The incoming political changes in the west will destroy all prognosis. Our central banker overlords don't see whats coming.

http://www.truthjustice.net/hbd/ethnic-diversity-and-social-cohesion/

MalteseFalcon's picture

Your article makes this point: "Ethnic Diversity Kills Social Cohesion".

This is what our (((central bank overlords))) and their (((social engineers))) want.

(((They))) have spent the last 100 years trying to achieve this goal.

As a distinct minority, (((they))) feel safer when society is at odds with itself.

For an example, see the Austro-Hungarian empire.

rejected's picture

If they don't raise gas prices soon you won't be able to get to work for all the traffic. Everybody is now "on the road". Can't go a 1/4 mile without passing a car lot selling all those leased vehicles coming back. How they're keeping the prices up is a mystery to me unless they're crushing them or filling up the Grand Canyon.

Oracle of Kypseli's picture

Exporting good used cars to 3rd world countries is lucrative business. We sold two 4WD SUV's to northern Russia instead of trading them in. The trader paid us in cash and he shipped them there. It was 25% more than the new car dealer offered us.  

Abitcoinbrain's picture

Any asset subject to money creation via Lending will have a a huge appreciation over time cause your not buying the car for its value your buying it cause of the lending!

The cars become the fuel needed to create car loans! 

Abitcoinbrain's picture

Any asset subject to money creation via Lending will have a a huge appreciation over time cause your not buying the car for its value your buying it cause of the lending!

The cars become the fuel needed to create car loans! 

jmack's picture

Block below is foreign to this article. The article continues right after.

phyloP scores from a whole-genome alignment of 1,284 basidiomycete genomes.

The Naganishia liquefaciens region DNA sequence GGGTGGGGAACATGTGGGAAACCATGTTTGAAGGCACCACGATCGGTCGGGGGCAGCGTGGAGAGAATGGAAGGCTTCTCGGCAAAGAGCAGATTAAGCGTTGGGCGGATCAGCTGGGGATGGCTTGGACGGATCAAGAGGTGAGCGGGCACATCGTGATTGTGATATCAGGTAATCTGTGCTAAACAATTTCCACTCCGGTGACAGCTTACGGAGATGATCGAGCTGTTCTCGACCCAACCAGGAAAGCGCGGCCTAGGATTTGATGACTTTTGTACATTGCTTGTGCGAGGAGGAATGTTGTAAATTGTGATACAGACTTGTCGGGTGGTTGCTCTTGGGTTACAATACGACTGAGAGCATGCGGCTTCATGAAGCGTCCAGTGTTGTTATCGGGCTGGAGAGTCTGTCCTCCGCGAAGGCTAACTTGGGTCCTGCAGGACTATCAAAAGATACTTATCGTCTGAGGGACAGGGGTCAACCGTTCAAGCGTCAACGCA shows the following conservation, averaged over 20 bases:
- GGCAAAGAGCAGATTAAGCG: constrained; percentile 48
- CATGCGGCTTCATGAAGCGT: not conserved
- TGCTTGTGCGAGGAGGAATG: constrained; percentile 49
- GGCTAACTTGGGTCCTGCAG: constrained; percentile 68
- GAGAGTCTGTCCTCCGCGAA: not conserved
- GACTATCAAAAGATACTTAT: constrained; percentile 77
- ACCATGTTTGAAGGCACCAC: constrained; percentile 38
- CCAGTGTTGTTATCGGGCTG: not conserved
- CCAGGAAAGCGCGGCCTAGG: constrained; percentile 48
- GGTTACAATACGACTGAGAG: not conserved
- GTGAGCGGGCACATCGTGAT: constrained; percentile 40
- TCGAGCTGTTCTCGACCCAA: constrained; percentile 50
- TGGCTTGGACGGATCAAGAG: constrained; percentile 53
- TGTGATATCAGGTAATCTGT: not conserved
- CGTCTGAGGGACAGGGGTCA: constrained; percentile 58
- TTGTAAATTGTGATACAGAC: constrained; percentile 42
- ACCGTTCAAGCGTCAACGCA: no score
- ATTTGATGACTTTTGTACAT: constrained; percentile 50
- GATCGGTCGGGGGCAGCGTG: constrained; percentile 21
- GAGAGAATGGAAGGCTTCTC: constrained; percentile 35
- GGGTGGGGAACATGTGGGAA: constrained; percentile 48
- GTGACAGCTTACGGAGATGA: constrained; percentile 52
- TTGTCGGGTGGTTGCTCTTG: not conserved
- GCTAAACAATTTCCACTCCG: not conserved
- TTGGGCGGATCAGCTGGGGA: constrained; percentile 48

I would not trust anyone's analysis, who tries to assign the KISS principle to James Carville.  It indicates a level of ignorance and/or partisanship that is detrimental to objective data analysis.

City_Of_Champyinz's picture

Seriously, it was in no way coined by James Carville, blowhard douche extraordinaire.  You cannot argue with the population figures though in any way.  The less people that are around, the less they will consume of everything...

Calculus99's picture

Good article, not sure the charts are simple though!

bada boom's picture

Maybe it's me, but those charts look like crap.  Too much visual noise. Please clean them up. KISS.

billhicks's picture

This guy knows demographics check his blog

Quinvarius's picture

The us has been in a depression for 8 years.  We don't need anyone else for a commodity boom.  All we need is for Obama to go away.

Be_Optimistic's picture

Hire someone smarter to do the graphs. Makes me question the quality of the analysis. 

Boris Badenov's picture

The key to the charts is Color Coded. Chris Hamilton's analysis is superb.

jpintx's picture

Sounds like the inverse of Peak Oil, and probably just as accurate.....

Seer's picture

It was Peak Oil PRODUCTION.

I coined the term "economies of scale in reverse."  At some point the whiplash of a loss of economies of scale is going to pretty much take us out (and at that point a LOT of production will, if not already, collapse).

ilovetexas's picture

Keep it simple? How simple? Rediculous.

refill6times's picture

Chart porn for sure.

(eyes glaze over)

Twain mentioned something about lies...

Bear's picture

KISS ... People that have nothing will multiply like rabbits while people that spend money will stop reproducing

RealistDuJour's picture

Sigh.  In this guy's KISS argument, he forgot the KISS.  No mention of Trump's Iran "re-negotiation".  But he's got some pretty shmancy charts!

Privyet_Jet's picture

Clickbait, Doom, with a side of supersized ShartCharts...

 

What a load of shit

mosfet's picture